Yeah, the first year or two, I missed it, but now, really enjoy skiing for the joy of skiing and working on improving without being concerned about tournament preparation. No regrets at this point as I have focused on other activities.

What ever you decide, doing what feels right for you is your best path. Best of luck to you what ever you decide....and hope your back stays healthy. Maybe I will see you at a tourney this year.

 

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@jacamp ...meh not really. Just interested if anyone has or has had the same delema. Seems to me there's a ton of skiers that have walked away that could easily be competitive. I know a few in my small circle and one of my buddies runs a club (for the most part) where lots choose to stay away. What's stopped(ing) them? What's gonna bringm back?

 

More of a winter discussion then a personal thing.

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@Wish I'll bite. So for me, I didn't compete for a very long time. Still enjoyed skiing a lot. Personal progress was all that I cared about and I didn't really care if I had a score on the books or not.

 

But a few years ago I got the bug for taking my practice sets and challenging myself to put it down when it mattered. Not just when I felt like going and skiing.

 

As a skier now, I enjoy working hard in practice knowing that I have a tournament coming up. If that tournament goes well, I leave wanting more. If it doesn't, I leave ready to get back to practice to prepare for the next one.

 

I skied 4 different tournaments in June last year and it was the most tournaments I have ever skied in a single month. I got in a groove and my confidence was higher than ever before. That stretch made me want to practice harder, eat right and really dial in on my stuff because I knew I had another "test" coming.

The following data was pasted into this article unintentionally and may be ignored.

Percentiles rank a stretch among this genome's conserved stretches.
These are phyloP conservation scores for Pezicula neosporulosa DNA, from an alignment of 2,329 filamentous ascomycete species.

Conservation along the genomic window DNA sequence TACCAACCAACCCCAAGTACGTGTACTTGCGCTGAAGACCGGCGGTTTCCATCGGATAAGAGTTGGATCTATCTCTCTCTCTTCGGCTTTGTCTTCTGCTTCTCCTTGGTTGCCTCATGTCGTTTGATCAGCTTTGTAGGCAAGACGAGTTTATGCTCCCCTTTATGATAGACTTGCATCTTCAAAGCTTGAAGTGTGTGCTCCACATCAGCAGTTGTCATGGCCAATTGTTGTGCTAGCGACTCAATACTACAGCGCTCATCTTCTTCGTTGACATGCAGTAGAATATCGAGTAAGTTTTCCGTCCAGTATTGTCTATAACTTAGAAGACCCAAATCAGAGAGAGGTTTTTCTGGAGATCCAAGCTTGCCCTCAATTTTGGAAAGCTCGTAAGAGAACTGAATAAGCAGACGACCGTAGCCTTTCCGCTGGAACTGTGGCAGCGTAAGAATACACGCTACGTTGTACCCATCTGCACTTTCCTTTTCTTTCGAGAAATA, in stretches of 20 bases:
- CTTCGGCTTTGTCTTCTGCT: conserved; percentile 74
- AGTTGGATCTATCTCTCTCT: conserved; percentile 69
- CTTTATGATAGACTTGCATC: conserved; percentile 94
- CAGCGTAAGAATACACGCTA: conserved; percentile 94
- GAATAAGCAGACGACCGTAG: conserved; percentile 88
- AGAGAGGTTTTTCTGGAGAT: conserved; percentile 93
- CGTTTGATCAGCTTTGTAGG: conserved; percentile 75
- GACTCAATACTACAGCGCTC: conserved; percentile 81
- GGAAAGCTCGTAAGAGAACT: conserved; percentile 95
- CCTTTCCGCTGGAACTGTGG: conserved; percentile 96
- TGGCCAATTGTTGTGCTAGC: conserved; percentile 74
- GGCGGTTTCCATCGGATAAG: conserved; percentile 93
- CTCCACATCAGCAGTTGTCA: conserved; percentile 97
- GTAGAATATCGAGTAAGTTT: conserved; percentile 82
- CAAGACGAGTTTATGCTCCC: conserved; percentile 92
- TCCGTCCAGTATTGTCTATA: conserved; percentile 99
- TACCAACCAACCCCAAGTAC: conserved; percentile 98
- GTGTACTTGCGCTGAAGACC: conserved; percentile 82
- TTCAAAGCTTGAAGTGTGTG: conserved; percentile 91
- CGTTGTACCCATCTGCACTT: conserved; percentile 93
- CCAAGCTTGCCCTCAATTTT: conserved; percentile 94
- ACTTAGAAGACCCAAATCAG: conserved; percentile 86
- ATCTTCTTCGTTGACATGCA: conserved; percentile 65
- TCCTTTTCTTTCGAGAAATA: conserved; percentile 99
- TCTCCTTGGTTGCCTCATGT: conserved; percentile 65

So I guess to answer your question, I think competition is healthy for any skier regardless of ability. If you ski poorly at an event, you simply go back to practice and keep working. And if you aren't healthy, you step away and regroup. Reading your first post, it sounds like you have already regrouped. Why not take what you have learned forward?

 

My photography is kind of the same way as my skiing. If an image doesn't come out the way I want it, I regroup, research (practice) and find a way to make it happen. Sometimes I hit it out of the park first try and that's a really good feeling.

 

 

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One of the reasons I got into tournaments was just to go watch other people ski who were better then I. By default, I also met the best people in the world because of it, and now have lifelong friends all over the world who fully influenced the direction and outcome of my life.

 

I really like what @Skid said, and it resonates with my experiences also. But there is so much more to it then what we get out of it personally.

 

If people only go to tournaments to stroke their own ego they are missing out on what a tournament is supposed to be about. The more experienced skiers are a huge resource to others in a number of different ways. Yeah testing yourself provides justification and personal motivation, but its not everything.